We’ve been conditioned to be skeptical of free. That’s conditioning is probably the biggest barrier we face in dong events on the True Meaning of Christmas Tour. Nobody really seems bothered by our Christmas imagery or music. They aren’t turned off by our blessings of “merry Christmas!” People are simply weirded out that we want to give them hot cocoa.
There has to be a catch, right?
On a cold snowy day–like the day we faced at our stop in Columbus, Ohio–the skepticism of free is heightened. People really want to avoid lingering outside. They’re afraid that by accepting a free cup of cocoa they’re beholden to something else. Everything comes with a cost, right? And the cost of conversation is a bit high when unprepared for an early snow storm.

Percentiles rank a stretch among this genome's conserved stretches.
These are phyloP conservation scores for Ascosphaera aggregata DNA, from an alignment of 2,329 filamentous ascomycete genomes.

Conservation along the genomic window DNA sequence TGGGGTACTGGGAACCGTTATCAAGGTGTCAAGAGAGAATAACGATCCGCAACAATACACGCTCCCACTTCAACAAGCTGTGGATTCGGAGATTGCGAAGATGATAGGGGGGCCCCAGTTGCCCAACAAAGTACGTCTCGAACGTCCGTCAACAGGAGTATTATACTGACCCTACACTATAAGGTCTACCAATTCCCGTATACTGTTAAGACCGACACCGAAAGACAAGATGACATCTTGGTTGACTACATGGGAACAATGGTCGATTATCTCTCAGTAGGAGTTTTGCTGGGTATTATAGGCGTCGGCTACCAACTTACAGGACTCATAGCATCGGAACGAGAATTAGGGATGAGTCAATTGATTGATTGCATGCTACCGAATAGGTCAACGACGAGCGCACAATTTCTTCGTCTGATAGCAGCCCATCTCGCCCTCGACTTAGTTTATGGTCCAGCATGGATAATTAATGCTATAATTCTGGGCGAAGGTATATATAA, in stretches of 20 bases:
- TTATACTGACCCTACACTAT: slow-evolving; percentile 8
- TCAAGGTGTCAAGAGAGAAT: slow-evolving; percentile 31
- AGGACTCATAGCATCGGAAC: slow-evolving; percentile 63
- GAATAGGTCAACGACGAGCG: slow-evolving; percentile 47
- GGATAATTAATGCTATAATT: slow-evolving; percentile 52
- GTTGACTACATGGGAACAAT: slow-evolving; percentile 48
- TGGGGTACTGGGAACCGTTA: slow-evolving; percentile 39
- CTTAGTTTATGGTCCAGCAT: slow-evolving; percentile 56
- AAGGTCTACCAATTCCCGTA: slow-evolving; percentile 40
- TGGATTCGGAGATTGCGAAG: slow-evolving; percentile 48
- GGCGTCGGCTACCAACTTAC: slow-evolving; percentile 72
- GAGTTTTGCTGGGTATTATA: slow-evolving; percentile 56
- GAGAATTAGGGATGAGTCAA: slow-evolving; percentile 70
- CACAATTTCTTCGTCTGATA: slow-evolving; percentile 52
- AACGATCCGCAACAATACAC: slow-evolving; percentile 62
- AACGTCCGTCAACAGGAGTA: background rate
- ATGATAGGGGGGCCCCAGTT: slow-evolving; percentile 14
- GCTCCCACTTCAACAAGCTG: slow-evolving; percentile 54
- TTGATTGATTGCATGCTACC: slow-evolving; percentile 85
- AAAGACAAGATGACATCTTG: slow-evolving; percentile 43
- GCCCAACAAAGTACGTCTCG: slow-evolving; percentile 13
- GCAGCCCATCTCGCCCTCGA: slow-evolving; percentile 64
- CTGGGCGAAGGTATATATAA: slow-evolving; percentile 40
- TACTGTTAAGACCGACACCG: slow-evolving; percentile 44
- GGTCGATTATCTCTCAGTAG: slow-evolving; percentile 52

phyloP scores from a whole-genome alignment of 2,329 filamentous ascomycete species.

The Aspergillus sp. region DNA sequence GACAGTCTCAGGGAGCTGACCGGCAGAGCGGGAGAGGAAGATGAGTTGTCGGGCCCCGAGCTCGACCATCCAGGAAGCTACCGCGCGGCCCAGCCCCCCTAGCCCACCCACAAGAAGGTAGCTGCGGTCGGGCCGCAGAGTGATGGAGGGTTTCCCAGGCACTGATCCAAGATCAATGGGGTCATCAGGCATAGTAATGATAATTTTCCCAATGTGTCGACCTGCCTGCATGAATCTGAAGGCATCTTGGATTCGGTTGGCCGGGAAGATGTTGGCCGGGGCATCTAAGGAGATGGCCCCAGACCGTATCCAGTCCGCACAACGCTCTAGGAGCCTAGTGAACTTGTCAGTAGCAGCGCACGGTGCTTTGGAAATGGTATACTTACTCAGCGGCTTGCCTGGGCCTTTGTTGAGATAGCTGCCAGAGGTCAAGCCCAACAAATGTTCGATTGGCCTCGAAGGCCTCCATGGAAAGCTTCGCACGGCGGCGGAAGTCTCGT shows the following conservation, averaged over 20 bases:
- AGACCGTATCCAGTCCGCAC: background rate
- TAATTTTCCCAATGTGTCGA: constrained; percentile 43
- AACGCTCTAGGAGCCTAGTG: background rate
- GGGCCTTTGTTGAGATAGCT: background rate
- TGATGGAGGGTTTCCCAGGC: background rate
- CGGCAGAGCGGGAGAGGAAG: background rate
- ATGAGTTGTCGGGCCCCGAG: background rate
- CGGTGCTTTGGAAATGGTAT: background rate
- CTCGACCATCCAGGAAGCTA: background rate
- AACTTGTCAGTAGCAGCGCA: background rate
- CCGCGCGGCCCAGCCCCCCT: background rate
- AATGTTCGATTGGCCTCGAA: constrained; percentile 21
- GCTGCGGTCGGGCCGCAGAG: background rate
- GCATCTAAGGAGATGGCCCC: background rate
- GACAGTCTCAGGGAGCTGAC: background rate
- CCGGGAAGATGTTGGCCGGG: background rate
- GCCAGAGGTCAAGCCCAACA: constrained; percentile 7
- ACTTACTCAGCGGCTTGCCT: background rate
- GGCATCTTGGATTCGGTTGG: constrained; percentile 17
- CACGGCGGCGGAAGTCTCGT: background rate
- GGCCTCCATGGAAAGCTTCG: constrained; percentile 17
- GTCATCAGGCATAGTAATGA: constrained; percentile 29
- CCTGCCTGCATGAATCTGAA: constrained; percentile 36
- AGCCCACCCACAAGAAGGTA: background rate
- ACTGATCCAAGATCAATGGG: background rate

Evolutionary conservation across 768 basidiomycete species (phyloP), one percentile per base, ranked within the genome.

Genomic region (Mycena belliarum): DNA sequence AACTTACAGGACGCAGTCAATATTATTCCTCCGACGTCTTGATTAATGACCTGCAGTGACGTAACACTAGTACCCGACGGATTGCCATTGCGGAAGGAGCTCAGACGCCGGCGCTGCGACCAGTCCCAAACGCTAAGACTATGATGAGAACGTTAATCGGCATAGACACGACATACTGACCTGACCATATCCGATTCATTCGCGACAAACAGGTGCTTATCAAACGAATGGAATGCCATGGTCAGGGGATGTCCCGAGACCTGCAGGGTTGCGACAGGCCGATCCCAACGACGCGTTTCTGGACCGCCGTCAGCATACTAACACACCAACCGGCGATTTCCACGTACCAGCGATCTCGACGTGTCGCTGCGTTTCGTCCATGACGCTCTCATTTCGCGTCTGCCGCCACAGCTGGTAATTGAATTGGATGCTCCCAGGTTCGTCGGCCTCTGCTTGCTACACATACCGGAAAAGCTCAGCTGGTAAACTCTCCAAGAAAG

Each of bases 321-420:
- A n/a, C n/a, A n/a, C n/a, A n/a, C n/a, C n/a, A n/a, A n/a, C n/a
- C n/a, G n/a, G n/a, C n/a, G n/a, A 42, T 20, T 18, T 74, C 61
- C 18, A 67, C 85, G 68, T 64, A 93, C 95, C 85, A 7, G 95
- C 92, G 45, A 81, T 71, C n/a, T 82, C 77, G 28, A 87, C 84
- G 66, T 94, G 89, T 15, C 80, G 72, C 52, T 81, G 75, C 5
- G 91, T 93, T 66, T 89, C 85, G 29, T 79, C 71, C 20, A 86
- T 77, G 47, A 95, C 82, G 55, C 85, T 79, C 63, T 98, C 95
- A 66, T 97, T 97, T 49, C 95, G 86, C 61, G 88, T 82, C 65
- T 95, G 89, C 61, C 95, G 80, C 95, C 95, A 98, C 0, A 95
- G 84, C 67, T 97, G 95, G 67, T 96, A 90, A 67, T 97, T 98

For many people, we encounter the message of Christmas in the same way. It’s hard for us to recognize the gift of Christmas because we expect it will demand something from us in return. God’s gift of presence alongside us sounds so extravagant that we don’t believe we can pay the cost.
And yet, God gives the gift of presence anyway–even when we’re unaware of it. In our Methodist-Church world, we call that prevenient grace. Prevenient grace is a love that precedes our understanding of it. It’s love given freely without concern for cost.
Our friends from Maize Manor United Methodist Church in Columbus personified a living object lesson of this love as they hustled around in snowy conditions attempting to deliver passers-by a simple gift. They worked hard, and once they were able to crack through the skepticism of free others expressed a wonderful sense of gratitude.
My favorite response of the day: “It’s free?! How the hell would I say ‘no’ to that?!”